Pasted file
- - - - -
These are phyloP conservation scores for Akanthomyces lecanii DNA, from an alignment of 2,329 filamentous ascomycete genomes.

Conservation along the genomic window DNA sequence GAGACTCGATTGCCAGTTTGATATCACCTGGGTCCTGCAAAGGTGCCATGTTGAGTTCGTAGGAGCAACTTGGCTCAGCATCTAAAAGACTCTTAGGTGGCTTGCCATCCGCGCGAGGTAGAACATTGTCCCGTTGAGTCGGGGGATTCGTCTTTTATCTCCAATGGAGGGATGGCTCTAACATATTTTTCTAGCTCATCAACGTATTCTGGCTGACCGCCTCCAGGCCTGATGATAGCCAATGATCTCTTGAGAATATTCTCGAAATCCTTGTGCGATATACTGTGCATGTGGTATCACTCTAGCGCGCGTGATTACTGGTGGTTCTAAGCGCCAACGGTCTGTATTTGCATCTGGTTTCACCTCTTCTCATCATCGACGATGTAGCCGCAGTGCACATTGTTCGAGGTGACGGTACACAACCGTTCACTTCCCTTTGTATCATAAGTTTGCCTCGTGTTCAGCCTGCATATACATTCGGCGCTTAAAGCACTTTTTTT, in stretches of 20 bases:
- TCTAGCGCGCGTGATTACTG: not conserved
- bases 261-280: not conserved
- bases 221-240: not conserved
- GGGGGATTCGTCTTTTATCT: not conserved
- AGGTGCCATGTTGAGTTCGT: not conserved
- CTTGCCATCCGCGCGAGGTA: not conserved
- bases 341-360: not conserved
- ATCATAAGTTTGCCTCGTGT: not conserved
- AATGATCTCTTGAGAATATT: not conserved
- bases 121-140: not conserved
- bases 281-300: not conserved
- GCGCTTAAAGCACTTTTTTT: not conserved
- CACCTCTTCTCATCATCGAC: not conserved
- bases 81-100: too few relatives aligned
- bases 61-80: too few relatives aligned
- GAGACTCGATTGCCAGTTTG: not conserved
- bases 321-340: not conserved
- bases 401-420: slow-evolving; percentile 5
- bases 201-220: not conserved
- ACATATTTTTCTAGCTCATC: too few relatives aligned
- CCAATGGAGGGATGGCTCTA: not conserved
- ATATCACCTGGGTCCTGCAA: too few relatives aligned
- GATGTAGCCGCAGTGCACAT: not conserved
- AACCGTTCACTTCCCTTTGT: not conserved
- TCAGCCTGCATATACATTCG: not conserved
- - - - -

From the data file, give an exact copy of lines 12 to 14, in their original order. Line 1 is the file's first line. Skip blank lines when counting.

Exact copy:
- bases 121-140: not conserved
- bases 281-300: not conserved
- GCGCTTAAAGCACTTTTTTT: not conserved